The Spice Route cellar is in the heart of the Swartland region, near a town called Malmesbury. The first harvest to pass through the cellar was in 1998 and the first few vintages saw 400 to 500 tons of fruit arriving at the cellar during the months of February and March each year. With Sauvignon Blanc from vineyards in Darling as well as other new planting in the past decade, the cellar has been expanded and improved to accommodate the additional grapes and maturing wines.
When Charles Back started the Spice Route wine journey, the farm did not have a cellar, so an old tobacco drying shed was converted into a modern production and barrel maturation facility to very precise specifications. Now handling some 1000 tons of fruit each vintage, it is equipped predominantly with 12- and 18-ton stainless steel fermentation tanks, as well as five-ton open concrete and French oak fermenters. Maturation is in 225l barrels, primarily French but also some American oak. Between 40 and 60 per cent of the 1 000-odd barriques are renewed each year, depending on the requirements of the vintage, style of wine and quality of fruit.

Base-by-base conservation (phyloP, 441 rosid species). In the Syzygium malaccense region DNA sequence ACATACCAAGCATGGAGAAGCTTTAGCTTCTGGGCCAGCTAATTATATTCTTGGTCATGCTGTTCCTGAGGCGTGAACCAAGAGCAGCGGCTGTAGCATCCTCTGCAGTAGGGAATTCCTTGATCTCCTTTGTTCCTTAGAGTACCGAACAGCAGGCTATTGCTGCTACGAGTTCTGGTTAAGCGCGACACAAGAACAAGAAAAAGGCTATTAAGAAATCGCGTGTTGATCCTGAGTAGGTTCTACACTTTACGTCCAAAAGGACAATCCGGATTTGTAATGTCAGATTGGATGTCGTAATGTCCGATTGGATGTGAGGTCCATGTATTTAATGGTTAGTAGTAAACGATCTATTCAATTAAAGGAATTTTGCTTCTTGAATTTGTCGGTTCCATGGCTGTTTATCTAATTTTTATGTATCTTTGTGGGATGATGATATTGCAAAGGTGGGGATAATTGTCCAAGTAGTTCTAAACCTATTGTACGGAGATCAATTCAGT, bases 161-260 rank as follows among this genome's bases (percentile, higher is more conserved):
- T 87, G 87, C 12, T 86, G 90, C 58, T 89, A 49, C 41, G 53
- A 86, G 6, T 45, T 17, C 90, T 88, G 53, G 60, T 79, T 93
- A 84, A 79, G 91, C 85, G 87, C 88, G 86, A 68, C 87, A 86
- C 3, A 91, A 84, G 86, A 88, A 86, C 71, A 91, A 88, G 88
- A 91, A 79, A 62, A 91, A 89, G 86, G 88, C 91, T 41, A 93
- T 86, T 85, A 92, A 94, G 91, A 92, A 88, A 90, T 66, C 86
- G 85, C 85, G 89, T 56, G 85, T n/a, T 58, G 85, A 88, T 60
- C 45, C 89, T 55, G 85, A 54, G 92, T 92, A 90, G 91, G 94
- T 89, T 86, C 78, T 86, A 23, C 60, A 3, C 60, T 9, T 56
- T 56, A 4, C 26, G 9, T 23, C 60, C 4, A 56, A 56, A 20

The flagship of the winery, Malabar, is produced in a separate, dedicated cellar. Here fruit is hand sorted over sorting tables, and only the finest berries are selected. These grape varieties are fermented and matured individually, and only the top quality is retained within the Malabar cellar. The wines are handcrafted and receive carefully considered oaking. Winemaker Charl du Plessis, along with a team of tasters, taste the wines regularly and when the quality is of an acceptable level a blend is developed. Malabar is produced with no regard to quantity, and volumes are governed by the quality of the blend’s constituents. The final blend is returned to barrels to mature and knit together, until it is considered worthy of its title and leaves the Malabar cellar.
The Spice Route cellar produces about 75% red wine and 25% white wine. All of the wines are made and matured at Spice Route before being sent to the Fairview estate in Paarl for bottling and labelling.